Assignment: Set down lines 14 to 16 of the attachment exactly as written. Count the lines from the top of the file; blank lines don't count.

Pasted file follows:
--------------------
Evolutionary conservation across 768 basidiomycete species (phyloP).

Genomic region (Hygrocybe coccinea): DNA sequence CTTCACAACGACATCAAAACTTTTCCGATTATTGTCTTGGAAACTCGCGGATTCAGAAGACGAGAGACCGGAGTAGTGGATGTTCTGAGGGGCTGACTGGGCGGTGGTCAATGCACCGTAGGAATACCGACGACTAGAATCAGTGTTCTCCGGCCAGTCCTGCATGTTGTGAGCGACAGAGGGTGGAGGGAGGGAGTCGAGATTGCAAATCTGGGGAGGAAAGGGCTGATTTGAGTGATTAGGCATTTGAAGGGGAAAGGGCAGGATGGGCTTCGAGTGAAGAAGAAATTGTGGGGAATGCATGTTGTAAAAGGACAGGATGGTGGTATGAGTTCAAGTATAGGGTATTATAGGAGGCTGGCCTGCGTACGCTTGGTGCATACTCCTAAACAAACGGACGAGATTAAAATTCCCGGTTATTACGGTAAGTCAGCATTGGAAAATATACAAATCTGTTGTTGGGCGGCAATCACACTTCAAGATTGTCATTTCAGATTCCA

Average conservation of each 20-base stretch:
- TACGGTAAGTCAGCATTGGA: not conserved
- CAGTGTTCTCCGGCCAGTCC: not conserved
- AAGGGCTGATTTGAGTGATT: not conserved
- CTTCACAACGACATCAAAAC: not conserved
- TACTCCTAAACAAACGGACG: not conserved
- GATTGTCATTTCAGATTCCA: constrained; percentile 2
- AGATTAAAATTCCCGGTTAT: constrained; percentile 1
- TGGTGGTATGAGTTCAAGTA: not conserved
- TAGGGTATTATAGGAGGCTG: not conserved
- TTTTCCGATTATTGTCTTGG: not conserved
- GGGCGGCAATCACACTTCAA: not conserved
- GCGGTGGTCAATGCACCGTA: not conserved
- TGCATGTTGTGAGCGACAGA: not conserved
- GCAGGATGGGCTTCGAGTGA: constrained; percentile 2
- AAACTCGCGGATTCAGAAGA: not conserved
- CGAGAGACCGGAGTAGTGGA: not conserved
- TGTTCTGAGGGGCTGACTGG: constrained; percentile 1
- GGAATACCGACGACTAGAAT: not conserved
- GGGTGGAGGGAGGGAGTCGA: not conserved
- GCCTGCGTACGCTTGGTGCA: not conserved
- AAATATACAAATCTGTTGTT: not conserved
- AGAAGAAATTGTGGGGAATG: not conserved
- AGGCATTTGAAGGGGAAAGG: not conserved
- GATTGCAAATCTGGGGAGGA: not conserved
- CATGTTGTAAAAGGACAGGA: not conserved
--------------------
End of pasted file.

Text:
- GGGCGGCAATCACACTTCAA: not conserved
- GCGGTGGTCAATGCACCGTA: not conserved
- TGCATGTTGTGAGCGACAGA: not conserved